What would you do if your company took you overseas for six months at a time and you couldn’t bring your child? Or you have surgery scheduled and are unable to care for your child for several weeks? Beyond that, how would you handle a situation in which you knew a child in your family was in serious danger because of their living situation? In all of these cases, establishing a temporary guardianship in Arizona may help. A temporary guardianship in Arizona appoints a guardian to a minor child or incapacitated adult for a period not to exceed six months. This post discusses the basics of this process and how to file for a temporary guardianship in Arizona.
Please note: This article is not intended to be legal advice. You should always talk to a family law attorney about your unique situation.
What’s the difference between a permanent and temporary guardianship in Arizona?
A legal guardianship is appointed by the court to give a person the authority to make personal decisions for a minor child or incapacitated adult in their life. The person who has the authority to make those decisions is the guardian. The minor child or incapacitated adult is called the ward. Financial matters fall under a different—but similar—legal category: a conservatorship.
It is important to distinguish between permanent and temporary guardianship in Arizona. The courts define them as follows:
1. Permanent guardianship: Permanent guardianship terminates parental rights permanently. Generally, it allows a qualified adult to make all major decisions concerning a minor child or incapacitated adult.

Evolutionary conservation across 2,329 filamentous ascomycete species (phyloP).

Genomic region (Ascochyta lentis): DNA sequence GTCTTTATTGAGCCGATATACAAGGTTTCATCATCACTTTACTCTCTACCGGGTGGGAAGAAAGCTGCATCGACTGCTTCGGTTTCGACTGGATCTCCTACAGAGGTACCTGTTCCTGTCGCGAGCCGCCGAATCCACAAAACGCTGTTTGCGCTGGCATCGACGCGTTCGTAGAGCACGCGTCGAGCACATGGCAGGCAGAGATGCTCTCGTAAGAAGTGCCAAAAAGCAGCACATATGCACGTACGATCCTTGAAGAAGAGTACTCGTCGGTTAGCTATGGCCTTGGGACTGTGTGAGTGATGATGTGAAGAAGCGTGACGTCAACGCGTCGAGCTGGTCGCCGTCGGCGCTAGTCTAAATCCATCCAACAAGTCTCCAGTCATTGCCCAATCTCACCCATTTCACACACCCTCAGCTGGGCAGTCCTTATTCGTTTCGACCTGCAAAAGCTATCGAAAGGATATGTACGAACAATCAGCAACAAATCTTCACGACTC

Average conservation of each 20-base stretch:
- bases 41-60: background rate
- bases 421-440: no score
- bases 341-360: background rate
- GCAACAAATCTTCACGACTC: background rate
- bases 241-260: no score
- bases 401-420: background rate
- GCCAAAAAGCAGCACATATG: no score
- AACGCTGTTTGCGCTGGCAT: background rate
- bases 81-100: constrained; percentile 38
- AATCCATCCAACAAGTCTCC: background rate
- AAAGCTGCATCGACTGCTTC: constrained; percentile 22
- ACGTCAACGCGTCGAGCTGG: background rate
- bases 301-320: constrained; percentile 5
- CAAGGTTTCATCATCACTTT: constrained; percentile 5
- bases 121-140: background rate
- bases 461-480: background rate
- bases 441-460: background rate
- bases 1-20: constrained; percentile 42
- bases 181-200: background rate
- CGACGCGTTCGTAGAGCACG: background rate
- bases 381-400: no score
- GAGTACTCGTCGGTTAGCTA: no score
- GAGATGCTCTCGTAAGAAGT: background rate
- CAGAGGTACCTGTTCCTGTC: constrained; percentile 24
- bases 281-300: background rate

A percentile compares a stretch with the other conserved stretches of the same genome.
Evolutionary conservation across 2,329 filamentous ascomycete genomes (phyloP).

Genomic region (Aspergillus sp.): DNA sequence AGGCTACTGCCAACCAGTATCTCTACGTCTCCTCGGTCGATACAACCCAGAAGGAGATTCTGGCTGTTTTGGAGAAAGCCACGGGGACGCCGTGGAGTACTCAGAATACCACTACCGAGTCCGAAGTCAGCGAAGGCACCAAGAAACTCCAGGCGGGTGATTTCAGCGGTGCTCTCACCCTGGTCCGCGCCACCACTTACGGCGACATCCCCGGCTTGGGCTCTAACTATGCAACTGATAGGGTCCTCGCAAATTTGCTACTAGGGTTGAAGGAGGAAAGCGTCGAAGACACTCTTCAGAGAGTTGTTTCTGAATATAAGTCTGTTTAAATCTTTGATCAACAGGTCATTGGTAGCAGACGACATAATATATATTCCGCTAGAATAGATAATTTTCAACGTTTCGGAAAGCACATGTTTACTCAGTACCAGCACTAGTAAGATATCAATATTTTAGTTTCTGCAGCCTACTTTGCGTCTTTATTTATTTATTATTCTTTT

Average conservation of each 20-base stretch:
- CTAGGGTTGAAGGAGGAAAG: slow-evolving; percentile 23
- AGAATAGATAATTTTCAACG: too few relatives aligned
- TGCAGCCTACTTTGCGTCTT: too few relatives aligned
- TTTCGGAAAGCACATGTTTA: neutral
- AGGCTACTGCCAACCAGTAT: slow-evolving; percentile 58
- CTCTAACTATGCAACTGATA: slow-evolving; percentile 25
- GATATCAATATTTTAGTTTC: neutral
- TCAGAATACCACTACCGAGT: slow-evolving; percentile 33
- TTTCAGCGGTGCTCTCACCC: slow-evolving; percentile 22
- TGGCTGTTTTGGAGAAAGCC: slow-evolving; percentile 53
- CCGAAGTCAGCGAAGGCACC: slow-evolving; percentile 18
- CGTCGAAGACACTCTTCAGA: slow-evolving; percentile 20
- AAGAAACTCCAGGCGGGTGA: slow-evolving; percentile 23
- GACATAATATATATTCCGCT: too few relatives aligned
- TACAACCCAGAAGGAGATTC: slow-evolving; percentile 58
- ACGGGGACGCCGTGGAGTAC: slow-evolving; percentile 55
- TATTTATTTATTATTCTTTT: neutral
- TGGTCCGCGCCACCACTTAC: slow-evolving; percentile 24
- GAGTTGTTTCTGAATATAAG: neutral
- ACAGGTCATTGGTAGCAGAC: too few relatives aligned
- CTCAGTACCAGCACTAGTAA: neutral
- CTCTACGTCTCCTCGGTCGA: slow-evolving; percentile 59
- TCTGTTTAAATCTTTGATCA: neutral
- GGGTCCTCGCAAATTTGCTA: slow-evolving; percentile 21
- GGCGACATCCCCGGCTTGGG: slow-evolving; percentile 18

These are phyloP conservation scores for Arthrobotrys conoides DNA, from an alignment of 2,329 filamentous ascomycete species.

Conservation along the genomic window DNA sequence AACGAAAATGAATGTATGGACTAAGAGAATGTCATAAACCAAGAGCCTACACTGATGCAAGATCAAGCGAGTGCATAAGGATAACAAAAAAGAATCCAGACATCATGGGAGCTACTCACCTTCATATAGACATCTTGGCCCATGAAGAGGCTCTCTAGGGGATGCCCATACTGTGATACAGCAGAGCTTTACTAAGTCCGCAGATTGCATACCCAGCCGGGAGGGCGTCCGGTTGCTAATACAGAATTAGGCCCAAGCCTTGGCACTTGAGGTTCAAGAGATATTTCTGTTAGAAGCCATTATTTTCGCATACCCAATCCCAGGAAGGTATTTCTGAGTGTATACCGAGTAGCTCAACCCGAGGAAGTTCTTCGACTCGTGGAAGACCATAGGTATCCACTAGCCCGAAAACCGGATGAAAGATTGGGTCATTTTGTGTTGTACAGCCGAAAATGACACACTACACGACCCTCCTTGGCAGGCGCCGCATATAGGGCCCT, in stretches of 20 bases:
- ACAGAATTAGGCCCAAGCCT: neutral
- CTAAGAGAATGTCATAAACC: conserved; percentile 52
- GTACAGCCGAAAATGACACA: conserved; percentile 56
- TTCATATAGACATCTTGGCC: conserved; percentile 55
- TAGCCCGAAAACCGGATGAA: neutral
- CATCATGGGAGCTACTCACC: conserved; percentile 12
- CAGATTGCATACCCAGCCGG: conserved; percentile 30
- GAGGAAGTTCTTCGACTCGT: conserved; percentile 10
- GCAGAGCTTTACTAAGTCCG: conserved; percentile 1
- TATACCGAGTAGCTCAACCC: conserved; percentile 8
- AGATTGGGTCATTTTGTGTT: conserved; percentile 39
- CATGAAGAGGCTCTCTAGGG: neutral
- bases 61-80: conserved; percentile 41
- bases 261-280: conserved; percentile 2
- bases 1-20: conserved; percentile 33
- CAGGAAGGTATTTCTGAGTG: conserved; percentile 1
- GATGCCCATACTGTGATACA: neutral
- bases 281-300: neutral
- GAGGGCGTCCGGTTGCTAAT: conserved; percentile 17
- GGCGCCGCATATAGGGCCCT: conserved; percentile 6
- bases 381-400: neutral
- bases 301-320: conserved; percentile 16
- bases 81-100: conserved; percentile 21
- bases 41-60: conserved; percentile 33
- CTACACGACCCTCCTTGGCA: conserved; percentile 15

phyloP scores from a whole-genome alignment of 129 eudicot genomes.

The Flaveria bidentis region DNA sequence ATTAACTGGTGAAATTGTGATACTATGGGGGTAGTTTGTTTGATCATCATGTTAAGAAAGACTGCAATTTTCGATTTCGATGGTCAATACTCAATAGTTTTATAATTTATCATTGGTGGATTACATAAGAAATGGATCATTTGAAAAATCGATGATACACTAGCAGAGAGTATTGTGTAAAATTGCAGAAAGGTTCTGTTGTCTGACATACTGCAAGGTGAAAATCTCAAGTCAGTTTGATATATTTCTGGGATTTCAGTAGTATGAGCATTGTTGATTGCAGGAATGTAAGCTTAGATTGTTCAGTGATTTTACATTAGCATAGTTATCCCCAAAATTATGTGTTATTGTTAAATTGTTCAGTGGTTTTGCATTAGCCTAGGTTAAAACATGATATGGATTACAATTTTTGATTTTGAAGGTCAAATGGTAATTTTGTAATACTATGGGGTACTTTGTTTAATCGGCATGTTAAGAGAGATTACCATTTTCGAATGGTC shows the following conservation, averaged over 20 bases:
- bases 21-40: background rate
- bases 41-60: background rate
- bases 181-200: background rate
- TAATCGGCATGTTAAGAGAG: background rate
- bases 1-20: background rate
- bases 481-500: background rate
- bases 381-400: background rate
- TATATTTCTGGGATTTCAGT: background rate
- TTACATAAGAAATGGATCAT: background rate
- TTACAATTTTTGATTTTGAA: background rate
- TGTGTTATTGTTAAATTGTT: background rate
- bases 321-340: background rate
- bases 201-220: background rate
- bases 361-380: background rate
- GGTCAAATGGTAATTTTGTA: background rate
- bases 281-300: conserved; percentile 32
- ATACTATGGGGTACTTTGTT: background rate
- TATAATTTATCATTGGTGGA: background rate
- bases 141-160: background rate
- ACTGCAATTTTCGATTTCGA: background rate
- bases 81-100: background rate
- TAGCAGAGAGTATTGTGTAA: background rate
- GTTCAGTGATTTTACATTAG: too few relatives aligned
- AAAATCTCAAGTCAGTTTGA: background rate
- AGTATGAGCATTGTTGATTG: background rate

2. Temporary guardianship: Temporary guardianship in Arizona typically allows a qualified adult to make physical and legal decisions for a minor child or incapacitated adult for a period not to exceed six months.
The court can assign a permanent guardian for a child many different reasons. These include voluntary parental termination of rights, a ruling from the court, or adoption from foster care.
Court-ordered temporary guardianship
Temporary guardianship in Arizona can be voluntary. However, it may also be awarded due to one of four reasons (from Arizona statute Title 8-821). A child may be removed from the home if the child is:
– A victim or will imminently become a victim of abuse or neglect in the time it would take to obtain a court order for permanent guardianship
– Suffering serious physical or emotional injury that can only be diagnosed by a medical doctor or psychologist
– Physically injured as a result of living on premises where dangerous drugs or narcotic drugs are being manufactured
– Reported by the department to be a missing child at risk of serious harm
Incapacitated adults may also need temporary guardians, too. This can happen either voluntarily or involuntarily if the adult is in danger.
What do you need to file for a temporary guardianship in Arizona?
Before you begin the process of applying for temporary guardianship in Arizona, it is important to gather some information.
What follows is a basic overview of what you’ll need. It’s important that you talk to a family law attorney for more specific information about your case. This is critical with contested guardianships.
Who’s eligible for temporary guardianship?